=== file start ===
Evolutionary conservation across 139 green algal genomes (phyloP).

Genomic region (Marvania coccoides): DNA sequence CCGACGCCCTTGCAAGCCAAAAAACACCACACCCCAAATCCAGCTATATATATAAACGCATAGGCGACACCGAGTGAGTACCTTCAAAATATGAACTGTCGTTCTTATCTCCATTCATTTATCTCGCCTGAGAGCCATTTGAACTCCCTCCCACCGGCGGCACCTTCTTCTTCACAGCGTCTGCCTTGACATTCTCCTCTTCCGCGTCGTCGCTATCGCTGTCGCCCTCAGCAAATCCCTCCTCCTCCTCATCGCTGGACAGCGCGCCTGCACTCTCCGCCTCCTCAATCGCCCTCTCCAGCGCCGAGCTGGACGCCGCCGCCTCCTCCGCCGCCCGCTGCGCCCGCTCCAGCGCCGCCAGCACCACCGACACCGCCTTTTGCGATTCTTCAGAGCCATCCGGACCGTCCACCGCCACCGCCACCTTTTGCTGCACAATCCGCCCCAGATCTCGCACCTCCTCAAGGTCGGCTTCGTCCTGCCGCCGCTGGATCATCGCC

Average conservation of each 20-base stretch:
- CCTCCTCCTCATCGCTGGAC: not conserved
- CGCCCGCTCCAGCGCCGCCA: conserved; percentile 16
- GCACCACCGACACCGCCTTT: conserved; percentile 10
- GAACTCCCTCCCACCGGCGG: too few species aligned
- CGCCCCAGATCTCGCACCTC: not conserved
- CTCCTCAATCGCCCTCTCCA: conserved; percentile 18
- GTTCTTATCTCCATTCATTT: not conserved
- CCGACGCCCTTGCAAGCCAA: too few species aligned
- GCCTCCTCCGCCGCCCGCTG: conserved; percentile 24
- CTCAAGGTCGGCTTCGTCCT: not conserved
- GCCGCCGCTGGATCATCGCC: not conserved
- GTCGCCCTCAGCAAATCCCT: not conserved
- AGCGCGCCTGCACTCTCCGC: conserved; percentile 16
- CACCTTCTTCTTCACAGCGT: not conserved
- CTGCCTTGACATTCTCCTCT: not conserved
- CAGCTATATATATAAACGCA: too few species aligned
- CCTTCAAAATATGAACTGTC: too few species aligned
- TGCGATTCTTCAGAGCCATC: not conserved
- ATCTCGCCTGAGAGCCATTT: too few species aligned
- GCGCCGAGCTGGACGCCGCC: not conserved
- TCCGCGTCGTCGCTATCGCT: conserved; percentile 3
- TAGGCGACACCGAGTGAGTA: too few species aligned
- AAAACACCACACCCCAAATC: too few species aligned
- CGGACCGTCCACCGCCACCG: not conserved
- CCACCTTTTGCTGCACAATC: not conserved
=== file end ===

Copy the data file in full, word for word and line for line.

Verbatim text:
Evolutionary conservation across 139 green algal genomes (phyloP).

Genomic region (Marvania coccoides): DNA sequence CCGACGCCCTTGCAAGCCAAAAAACACCACACCCCAAATCCAGCTATATATATAAACGCATAGGCGACACCGAGTGAGTACCTTCAAAATATGAACTGTCGTTCTTATCTCCATTCATTTATCTCGCCTGAGAGCCATTTGAACTCCCTCCCACCGGCGGCACCTTCTTCTTCACAGCGTCTGCCTTGACATTCTCCTCTTCCGCGTCGTCGCTATCGCTGTCGCCCTCAGCAAATCCCTCCTCCTCCTCATCGCTGGACAGCGCGCCTGCACTCTCCGCCTCCTCAATCGCCCTCTCCAGCGCCGAGCTGGACGCCGCCGCCTCCTCCGCCGCCCGCTGCGCCCGCTCCAGCGCCGCCAGCACCACCGACACCGCCTTTTGCGATTCTTCAGAGCCATCCGGACCGTCCACCGCCACCGCCACCTTTTGCTGCACAATCCGCCCCAGATCTCGCACCTCCTCAAGGTCGGCTTCGTCCTGCCGCCGCTGGATCATCGCC

Average conservation of each 20-base stretch:
- CCTCCTCCTCATCGCTGGAC: not conserved
- CGCCCGCTCCAGCGCCGCCA: conserved; percentile 16
- GCACCACCGACACCGCCTTT: conserved; percentile 10
- GAACTCCCTCCCACCGGCGG: too few species aligned
- CGCCCCAGATCTCGCACCTC: not conserved
- CTCCTCAATCGCCCTCTCCA: conserved; percentile 18
- GTTCTTATCTCCATTCATTT: not conserved
- CCGACGCCCTTGCAAGCCAA: too few species aligned
- GCCTCCTCCGCCGCCCGCTG: conserved; percentile 24
- CTCAAGGTCGGCTTCGTCCT: not conserved
- GCCGCCGCTGGATCATCGCC: not conserved
- GTCGCCCTCAGCAAATCCCT: not conserved
- AGCGCGCCTGCACTCTCCGC: conserved; percentile 16
- CACCTTCTTCTTCACAGCGT: not conserved
- CTGCCTTGACATTCTCCTCT: not conserved
- CAGCTATATATATAAACGCA: too few species aligned
- CCTTCAAAATATGAACTGTC: too few species aligned
- TGCGATTCTTCAGAGCCATC: not conserved
- ATCTCGCCTGAGAGCCATTT: too few species aligned
- GCGCCGAGCTGGACGCCGCC: not conserved
- TCCGCGTCGTCGCTATCGCT: conserved; percentile 3
- TAGGCGACACCGAGTGAGTA: too few species aligned
- AAAACACCACACCCCAAATC: too few species aligned
- CGGACCGTCCACCGCCACCG: not conserved
- CCACCTTTTGCTGCACAATC: not conserved